The doctor then surrendered Bullet to the centre, which took care of it until its death in the 1990s.

Visitors to the Matang Wildlife Centre can still see Bullet’s taxidermied body in a glass display there.

The second orangutan at the Semenggoh centre was a female. ‘Seduku’ was found in Lingga, under the Sri Aman Division, in 1978. Prior to that, she was kept as a pet by a local resident.

At 52 years old, Seduku is currently the oldest orangutan at the sanctuary.

The famous ‘Ritchie’ was found in Lubok Antu town in the 1980s, where it was being put up for sale. Renowned journalist James Ritchie bought the orangutan for RM400, and immediately after that, he surrendered it to the centre.

Ritchie is now 42 years old.

As mentioned earlier, Semenggoh Wildlife Centre is surrounded by a vast forest reserve and the orangutans are free to roam around, as it should be.

At times, some orangutans would not be in sight for quite a period.

In this regard, the rangers are always on the lookout for those that have not returned to the centre’s compound.

For now, Seduku and Ritchie are believed to still be roaming in the jungle within the reserve.

Big no to keeping orangutans as pets

Madhan says in many cases, those who are not aware of the law against keeping an orangutan as a pet, have surrendered the animal voluntarily.

He also says there is no case of any orangutan being kept by any prominent figures, but there are those who keep hornbills.

“We have identified two prominent figures (who keep those hornbills) and we have visited them, informing them to apply for licence.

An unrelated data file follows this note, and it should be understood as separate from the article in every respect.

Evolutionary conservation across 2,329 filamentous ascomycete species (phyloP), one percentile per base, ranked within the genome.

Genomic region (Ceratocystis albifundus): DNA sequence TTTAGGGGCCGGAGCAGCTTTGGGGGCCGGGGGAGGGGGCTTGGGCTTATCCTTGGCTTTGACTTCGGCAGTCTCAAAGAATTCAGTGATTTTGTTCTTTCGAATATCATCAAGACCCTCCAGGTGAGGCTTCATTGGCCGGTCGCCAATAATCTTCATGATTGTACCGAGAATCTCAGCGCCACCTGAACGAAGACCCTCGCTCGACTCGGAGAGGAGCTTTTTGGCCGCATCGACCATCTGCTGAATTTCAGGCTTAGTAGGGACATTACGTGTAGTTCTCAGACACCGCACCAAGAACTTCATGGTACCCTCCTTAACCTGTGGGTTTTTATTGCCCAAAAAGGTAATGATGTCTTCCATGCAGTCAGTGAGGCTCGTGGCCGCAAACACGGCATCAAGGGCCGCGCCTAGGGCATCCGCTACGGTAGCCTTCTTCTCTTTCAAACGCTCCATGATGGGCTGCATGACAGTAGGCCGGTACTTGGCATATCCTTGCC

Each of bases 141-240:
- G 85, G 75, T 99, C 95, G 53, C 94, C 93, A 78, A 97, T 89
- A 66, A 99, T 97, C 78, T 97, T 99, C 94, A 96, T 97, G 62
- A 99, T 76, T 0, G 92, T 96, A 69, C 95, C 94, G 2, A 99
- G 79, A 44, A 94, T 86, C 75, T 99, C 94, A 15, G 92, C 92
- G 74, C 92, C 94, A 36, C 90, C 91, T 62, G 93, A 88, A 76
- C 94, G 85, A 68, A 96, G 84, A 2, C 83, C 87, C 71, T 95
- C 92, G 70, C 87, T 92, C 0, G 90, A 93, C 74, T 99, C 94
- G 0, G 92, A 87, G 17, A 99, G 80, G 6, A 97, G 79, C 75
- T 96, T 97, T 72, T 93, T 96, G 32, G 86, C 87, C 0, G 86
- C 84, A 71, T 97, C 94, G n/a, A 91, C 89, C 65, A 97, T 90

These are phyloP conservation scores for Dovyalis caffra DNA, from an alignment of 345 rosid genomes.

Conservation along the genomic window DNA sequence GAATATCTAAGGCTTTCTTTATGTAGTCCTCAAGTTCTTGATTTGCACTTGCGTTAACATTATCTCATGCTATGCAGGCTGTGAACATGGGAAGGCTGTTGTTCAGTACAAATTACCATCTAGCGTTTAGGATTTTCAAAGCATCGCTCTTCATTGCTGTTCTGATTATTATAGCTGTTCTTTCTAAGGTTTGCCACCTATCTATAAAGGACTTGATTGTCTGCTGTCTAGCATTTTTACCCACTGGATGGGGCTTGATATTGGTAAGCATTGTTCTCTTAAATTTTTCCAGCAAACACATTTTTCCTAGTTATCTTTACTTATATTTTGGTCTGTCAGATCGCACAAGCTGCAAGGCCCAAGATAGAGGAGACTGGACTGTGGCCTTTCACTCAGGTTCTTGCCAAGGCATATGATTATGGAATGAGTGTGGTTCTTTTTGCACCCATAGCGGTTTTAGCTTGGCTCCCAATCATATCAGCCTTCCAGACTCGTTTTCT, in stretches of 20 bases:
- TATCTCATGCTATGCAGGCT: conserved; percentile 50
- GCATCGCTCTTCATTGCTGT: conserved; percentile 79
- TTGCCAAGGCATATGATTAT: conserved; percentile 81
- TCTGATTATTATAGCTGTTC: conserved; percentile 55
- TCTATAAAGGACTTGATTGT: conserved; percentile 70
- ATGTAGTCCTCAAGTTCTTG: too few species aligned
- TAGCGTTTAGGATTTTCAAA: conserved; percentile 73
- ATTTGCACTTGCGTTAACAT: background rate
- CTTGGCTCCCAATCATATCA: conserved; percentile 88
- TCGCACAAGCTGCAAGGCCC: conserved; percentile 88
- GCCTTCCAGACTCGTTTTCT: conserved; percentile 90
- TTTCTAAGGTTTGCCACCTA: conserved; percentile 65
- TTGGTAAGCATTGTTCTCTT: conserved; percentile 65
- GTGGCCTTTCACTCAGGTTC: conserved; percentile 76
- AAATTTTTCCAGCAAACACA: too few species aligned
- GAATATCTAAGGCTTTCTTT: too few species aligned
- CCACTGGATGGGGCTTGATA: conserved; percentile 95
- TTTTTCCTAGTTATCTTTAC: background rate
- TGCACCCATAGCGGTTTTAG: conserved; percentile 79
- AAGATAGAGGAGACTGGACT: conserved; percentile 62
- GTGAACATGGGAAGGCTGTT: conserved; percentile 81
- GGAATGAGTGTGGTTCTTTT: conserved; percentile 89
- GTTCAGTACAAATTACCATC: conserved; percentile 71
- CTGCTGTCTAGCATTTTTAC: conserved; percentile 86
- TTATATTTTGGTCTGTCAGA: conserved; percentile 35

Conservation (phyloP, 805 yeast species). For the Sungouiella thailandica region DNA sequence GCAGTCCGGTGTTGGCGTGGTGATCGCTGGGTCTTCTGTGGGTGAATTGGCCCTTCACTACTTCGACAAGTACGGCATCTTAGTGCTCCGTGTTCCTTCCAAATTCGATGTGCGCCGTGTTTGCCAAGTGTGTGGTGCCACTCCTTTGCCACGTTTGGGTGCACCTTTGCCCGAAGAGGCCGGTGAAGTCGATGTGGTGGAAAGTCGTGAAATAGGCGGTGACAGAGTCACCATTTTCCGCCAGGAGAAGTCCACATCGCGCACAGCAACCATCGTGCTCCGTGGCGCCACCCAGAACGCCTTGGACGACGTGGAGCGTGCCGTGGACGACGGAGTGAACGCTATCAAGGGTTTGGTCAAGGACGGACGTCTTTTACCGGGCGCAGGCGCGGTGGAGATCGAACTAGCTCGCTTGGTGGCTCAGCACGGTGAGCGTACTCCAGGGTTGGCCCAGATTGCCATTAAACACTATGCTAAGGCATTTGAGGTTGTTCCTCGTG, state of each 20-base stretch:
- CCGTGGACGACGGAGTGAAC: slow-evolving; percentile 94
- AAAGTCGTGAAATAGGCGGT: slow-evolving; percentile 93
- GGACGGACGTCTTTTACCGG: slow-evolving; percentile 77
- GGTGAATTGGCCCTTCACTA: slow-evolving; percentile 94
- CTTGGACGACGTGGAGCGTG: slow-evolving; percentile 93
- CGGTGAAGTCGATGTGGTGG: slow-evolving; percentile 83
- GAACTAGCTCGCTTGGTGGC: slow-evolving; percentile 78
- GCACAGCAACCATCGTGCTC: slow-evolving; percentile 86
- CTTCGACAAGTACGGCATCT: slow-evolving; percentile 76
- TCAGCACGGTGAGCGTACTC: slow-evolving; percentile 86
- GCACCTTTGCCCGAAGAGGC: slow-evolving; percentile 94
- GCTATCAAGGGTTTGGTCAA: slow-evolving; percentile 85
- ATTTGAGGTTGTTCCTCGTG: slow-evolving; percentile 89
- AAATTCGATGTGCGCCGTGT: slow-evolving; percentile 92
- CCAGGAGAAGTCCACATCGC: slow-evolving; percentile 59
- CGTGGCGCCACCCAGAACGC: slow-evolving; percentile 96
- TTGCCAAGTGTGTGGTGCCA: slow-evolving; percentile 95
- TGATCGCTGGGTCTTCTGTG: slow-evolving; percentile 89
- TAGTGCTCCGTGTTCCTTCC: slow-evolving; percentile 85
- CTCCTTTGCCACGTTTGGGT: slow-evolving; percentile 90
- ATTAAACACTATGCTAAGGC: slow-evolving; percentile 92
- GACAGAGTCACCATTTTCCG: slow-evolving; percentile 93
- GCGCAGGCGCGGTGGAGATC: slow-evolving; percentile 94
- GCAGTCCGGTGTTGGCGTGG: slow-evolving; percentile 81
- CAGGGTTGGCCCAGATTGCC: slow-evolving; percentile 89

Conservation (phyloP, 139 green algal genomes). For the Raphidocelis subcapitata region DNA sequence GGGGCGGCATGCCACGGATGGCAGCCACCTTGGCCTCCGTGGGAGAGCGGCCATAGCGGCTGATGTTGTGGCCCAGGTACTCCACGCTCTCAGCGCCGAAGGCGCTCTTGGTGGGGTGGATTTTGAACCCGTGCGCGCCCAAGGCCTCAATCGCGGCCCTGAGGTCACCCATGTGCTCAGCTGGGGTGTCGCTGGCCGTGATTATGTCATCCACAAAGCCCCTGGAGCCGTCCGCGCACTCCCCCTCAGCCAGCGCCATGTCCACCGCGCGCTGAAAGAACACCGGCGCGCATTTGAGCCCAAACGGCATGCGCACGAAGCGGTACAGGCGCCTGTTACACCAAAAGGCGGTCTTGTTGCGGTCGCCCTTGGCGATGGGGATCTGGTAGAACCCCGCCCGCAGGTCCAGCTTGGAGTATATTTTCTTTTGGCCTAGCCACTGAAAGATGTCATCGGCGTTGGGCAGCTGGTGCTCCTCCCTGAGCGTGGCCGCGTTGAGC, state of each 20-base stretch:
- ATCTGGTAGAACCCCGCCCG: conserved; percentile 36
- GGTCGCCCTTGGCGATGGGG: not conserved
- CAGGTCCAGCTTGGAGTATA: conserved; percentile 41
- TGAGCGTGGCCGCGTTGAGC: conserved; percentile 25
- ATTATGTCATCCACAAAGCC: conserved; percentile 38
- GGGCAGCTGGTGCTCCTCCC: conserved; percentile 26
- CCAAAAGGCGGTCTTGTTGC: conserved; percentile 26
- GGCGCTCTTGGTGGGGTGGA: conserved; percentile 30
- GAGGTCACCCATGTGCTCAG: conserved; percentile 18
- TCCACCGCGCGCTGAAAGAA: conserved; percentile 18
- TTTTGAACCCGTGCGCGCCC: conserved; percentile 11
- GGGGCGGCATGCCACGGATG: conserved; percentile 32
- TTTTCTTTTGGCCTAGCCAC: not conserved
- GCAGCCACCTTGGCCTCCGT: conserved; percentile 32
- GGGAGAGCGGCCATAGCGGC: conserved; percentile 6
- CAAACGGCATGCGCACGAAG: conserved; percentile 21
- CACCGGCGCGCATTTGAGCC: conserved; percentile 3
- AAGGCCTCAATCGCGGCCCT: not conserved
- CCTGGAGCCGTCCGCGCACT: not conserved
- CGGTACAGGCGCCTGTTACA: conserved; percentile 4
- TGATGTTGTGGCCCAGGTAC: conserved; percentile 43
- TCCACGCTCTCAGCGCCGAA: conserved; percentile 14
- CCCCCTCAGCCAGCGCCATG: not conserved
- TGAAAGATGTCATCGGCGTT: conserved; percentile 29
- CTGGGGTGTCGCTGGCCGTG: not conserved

“The hornbills kept by them are not classified as protected species, so that’s why we allow the issuance of the permit.”

According to Madhan, from 1975 up until the 1990s, the Semenggoh Wildlife Centre had received 43 orangutans, brought in voluntarily by the people who found them.

“Some were found injured. They were taken care of by some concerned folks, who later brought the orangutans to the centre.

“If the folks surrendered the orangutans to us, there would be no legal action.

“The law forbids anyone from keeping orangutans in captivity in any place; however, the Controller may give a special permit in writing – only for scientific, educational, protection and conservation purposes.

“So far, since the establishment of SFC in 2020, there has not been any report about people keeping orangutans as pets.”

Nonetheless, Madhan is quick to remind everyone a provision under Sarawak Wild Life Protection Ordinance 1998, pertaining to the endangered orangutan and proboscis monkey:
‘Any person found hunting, killing or capturing the animal; or having in possession of the animal or any recognisable part or derivative thereof; would face a two-year imprisonment and a fine of RM30,000, upon conviction’.